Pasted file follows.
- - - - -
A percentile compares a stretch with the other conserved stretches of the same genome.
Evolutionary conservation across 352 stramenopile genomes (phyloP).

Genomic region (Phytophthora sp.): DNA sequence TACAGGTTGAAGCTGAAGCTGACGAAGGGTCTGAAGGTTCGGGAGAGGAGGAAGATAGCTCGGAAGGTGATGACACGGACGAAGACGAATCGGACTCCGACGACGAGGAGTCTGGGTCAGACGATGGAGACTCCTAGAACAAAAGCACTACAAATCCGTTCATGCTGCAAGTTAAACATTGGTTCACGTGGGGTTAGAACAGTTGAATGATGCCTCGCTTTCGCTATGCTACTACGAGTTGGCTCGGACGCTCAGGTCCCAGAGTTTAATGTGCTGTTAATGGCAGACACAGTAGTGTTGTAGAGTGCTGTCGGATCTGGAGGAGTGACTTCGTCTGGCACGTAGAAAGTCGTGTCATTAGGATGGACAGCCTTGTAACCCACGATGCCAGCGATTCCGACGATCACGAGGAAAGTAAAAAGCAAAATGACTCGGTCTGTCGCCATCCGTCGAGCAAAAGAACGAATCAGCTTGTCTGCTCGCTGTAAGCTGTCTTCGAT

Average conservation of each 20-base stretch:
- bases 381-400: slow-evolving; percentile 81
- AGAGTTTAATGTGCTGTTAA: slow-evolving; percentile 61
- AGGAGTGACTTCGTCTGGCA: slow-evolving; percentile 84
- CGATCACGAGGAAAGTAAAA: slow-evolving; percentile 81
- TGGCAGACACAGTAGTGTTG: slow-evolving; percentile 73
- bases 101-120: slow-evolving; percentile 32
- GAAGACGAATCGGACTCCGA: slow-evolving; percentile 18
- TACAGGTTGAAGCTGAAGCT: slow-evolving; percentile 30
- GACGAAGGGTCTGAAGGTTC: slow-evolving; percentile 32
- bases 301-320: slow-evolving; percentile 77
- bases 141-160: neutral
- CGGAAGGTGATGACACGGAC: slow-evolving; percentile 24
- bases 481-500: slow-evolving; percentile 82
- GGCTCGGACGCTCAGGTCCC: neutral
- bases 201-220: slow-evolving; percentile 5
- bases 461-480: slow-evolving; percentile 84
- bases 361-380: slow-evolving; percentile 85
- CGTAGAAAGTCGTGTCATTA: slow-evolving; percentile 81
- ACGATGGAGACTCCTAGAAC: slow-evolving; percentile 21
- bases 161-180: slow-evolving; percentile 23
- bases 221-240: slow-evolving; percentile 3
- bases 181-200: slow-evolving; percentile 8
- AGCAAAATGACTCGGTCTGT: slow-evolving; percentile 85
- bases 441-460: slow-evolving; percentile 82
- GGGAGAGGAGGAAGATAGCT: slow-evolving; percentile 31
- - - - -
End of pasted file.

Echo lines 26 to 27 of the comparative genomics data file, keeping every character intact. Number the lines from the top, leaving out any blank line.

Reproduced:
- bases 181-200: slow-evolving; percentile 8
- AGCAAAATGACTCGGTCTGT: slow-evolving; percentile 85